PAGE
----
Subdwarf

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A subdwarf, sometimes denoted by "sd", is a star with luminosity class VI under the Yerkes spectral classification system. They are defined as stars with luminosity 1.5 to 2 magnitudes lower than that of main-sequence stars of the same spectral type. On a Hertzsprung–Russell diagram subdwarfs appear to lie below the main sequence.

The term "subdwarf" was coined by Gerard Kuiper in 1939, to refer to a series of stars with anomalous spectra that were previously labeled as "intermediate white dwarfs".[1]

Cool subdwarfs

Like ordinary main-sequence stars, cool subdwarfs (of spectral types G to M) produce their energy from hydrogen fusion. The explanation of their underluminosity lies in their low metallicity: these stars are unenriched in elements heavier than helium. The lower metallicity decreases the opacity of their outer layers and decreases the radiation pressure, resulting in a smaller, hotter star for a given mass.[2] This lower opacity also allows them to emit a higher percentage of ultraviolet light for the same spectral type relative to a Population I star, a feature known as the ultraviolet excess.[3] Usually members of the Milky Way's halo, they frequently have high space velocities relative to the Sun.

Subclasses of cool subdwarfs are as following:[4]

Hot subdwarfs

Hot subdwarfs, of spectral types O and B, also termed "extreme horizontal-branch stars" are an entirely different class of objects to cool subdwarfs. These stars represent a late stage in the evolution of some stars, caused when a red giant star loses its outer hydrogen layers before the core begins to fuse helium. The reasons why this premature mass loss occurs are unclear, but the interaction of stars in a binary star system is thought to be one of the main mechanisms. Single subdwarfs may be the result of a merger of two white dwarfs or gravitational influence from substellar companions. B-type subdwarfs, being more luminous than white dwarfs, are a significant component in the hot star population of old stellar systems, such as globular clusters and elliptical galaxies.[6][7]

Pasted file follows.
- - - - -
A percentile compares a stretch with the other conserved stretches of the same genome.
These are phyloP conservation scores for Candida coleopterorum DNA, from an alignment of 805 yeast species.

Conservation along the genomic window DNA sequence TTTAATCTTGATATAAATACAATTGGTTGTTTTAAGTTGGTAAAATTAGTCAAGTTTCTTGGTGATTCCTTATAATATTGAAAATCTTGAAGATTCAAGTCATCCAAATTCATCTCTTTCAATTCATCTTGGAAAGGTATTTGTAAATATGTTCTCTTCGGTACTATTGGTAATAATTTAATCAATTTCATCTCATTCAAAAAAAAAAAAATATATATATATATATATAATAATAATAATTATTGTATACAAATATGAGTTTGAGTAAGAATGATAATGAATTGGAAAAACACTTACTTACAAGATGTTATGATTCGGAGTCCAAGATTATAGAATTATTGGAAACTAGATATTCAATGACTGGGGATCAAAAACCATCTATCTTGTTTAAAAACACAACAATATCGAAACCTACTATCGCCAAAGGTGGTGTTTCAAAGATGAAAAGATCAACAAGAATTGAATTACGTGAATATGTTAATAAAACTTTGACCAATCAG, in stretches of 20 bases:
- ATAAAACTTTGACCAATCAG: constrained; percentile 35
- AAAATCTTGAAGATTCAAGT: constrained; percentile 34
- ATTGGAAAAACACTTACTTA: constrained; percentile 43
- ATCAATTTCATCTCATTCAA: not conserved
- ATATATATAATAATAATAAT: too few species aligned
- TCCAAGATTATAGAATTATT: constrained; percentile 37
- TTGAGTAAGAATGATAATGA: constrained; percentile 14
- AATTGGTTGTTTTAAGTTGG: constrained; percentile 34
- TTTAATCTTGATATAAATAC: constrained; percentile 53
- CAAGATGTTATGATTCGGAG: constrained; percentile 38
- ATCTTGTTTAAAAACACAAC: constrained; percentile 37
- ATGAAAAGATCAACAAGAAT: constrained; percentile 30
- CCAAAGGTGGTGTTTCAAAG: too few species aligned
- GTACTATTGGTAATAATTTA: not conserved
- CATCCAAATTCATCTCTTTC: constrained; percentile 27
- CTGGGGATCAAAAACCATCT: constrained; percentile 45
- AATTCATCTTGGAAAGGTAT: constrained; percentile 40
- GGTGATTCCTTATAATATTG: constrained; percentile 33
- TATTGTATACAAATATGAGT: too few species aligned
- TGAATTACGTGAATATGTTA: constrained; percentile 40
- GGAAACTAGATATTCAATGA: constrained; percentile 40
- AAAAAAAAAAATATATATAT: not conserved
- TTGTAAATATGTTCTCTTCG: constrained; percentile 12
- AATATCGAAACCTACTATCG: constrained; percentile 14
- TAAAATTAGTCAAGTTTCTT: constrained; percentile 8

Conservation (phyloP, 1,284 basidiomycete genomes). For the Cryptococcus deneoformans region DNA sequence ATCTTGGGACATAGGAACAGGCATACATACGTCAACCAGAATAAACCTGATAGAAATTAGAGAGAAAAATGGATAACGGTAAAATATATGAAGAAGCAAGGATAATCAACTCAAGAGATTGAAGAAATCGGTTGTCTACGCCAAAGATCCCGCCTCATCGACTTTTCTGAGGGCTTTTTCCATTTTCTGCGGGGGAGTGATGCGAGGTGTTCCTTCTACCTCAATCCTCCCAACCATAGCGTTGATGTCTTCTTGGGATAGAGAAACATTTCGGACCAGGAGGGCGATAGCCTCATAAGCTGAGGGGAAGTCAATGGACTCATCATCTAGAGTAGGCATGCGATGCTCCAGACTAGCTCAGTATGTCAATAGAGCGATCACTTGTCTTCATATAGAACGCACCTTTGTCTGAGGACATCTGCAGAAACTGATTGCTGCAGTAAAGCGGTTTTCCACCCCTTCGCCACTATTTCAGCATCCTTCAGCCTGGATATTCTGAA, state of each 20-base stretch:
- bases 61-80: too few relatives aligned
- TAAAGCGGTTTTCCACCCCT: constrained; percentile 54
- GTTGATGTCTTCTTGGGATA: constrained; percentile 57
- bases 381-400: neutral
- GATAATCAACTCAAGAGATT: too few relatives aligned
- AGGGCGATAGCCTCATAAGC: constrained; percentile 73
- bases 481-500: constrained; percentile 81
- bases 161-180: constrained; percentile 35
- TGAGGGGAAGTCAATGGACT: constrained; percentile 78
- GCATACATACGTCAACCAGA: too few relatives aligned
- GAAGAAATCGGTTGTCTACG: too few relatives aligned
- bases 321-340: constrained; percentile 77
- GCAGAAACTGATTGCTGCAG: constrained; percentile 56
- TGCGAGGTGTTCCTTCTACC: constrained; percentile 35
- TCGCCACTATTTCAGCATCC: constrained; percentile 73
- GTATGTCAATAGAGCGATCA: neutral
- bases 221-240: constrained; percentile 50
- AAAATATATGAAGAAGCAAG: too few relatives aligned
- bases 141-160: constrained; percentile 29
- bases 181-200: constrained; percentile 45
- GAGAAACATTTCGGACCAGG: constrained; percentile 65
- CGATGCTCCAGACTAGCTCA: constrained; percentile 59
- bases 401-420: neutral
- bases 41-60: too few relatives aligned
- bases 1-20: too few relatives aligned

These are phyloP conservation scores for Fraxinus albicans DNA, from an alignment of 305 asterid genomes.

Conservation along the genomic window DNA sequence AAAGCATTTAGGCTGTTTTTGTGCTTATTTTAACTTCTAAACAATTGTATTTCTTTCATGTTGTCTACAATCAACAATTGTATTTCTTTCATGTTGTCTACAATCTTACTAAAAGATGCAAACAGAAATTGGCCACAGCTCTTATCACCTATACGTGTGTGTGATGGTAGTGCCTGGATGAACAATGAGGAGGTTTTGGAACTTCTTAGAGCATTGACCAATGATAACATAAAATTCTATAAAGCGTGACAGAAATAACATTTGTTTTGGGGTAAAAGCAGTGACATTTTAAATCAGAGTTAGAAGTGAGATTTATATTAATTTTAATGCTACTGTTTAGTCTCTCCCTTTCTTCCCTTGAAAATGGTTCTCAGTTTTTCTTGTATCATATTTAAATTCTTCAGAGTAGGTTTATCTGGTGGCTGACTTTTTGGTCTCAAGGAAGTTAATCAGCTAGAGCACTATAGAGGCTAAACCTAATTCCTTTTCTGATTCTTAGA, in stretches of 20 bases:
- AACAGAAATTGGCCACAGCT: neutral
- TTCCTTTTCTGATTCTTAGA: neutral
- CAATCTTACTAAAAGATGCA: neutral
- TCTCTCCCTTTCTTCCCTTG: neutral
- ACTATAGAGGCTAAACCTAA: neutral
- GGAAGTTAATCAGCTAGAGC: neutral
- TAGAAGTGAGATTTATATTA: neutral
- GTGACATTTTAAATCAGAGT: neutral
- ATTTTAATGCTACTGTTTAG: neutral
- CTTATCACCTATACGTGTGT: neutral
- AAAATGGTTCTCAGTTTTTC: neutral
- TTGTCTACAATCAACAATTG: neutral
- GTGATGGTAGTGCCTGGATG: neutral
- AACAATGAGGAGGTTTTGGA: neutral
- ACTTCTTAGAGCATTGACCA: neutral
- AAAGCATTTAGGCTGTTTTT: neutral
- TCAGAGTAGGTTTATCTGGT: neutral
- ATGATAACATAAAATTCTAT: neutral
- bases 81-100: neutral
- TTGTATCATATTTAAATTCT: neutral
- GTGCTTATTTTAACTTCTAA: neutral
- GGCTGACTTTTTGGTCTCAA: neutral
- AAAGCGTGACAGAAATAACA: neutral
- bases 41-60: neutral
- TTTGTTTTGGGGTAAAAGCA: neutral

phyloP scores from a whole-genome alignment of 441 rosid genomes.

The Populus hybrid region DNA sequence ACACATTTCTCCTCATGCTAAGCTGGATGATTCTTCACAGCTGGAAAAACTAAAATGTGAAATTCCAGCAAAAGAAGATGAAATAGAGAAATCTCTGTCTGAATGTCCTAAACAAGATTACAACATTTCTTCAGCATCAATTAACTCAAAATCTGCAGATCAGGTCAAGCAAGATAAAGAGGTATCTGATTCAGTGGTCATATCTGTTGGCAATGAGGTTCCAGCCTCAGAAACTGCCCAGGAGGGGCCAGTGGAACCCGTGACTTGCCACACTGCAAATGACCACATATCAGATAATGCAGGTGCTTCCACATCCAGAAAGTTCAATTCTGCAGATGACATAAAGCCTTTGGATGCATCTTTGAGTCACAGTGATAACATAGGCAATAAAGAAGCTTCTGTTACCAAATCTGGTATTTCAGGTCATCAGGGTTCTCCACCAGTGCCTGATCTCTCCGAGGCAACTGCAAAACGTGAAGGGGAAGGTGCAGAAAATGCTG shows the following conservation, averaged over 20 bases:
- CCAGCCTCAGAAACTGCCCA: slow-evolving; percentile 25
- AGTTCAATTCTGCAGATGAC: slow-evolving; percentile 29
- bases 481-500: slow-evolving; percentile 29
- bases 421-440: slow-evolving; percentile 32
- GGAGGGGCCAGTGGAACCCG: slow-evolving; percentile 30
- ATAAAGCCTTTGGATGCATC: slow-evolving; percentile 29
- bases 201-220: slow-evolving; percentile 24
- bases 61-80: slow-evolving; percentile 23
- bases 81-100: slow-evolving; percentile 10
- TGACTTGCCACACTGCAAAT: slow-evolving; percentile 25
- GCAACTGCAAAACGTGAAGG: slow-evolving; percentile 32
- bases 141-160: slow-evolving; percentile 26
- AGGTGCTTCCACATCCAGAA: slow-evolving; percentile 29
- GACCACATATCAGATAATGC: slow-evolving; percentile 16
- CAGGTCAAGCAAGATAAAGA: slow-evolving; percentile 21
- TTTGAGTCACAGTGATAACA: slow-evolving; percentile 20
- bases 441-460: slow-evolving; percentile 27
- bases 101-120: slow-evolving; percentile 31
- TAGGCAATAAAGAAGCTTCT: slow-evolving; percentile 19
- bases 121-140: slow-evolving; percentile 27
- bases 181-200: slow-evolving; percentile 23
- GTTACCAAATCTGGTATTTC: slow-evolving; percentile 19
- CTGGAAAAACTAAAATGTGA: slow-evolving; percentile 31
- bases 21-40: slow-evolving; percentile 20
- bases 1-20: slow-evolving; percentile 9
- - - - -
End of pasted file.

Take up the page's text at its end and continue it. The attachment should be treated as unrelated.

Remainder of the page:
Examples of subdwarfs

References

  1. Ken Croswell, The Alchemy of the Heavens, (New York: Oxford UP, 1995), p. 87.
  2. James Kaler, Stars and their Spectra, (Cambridge: Cambridge UP, 1989), p. 122.
  3. Ken Croswell, The Alchemy of the Heavens, (New York: Oxford UP, 1995), pp. 87–92.
  4. Burgasser, Adam J.; Kirkpatrick, J. Davy (2006). "Discovery of the Coolest Extreme Subdwarf". The Astrophysical Journal 645 (2): 1485. arXiv:astro-ph/0603382. Bibcode 2006ApJ...645.1485B. doi:10.1086/504375.
  5. Schweitzer, A.; Scholz, R.-D.; Stauffer, J.; Irwin, M.; McCaughrean, M. J. (1999). "APMPM J0559-2903: The coolest extreme subdwarf known". Astronomy and Astrophysics 350: L62. Bibcode 1999A&A...350L..62S.
  6. Jeffery, C. Simon (2005). "Pulsations in Subdwarf B Stars". Journal of Astrophysics and Astronomy 26 (2–3): 261. Bibcode 2005JApA...26..261J. doi:10.1007/BF02702334.
  7. Geier, S.; Edelmann, H.; Heber, U.; Morales-Rueda, L. (2009). "Discovery of a Close Substellar Companion to the Hot Subdwarf Star HD 149382—The Decisive Influence of Substellar Objects on Late Stellar Evolution". The Astrophysical Journal Letters 702: L96. arXiv:0908.1025. Bibcode 2009ApJ...702L..96G. doi:10.1088/0004-637X/702/1/L96.
  8. Burgasser, Adam J.; Kirkpatrick, J. Davy; Burrows, Adam; Liebert, James; Reid, I. Neill; Gizis, John E.; McGovern, Mark R.; Prato, L. et al. (2003). "The First Substellar Subdwarf? Discovery of a Metal‐poor L Dwarf with Halo Kinematics". The Astrophysical Journal 592 (2): 1186. arXiv:astro-ph/0304174. Bibcode 2003ApJ...592.1186B. doi:10.1086/375813.


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Other designations
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References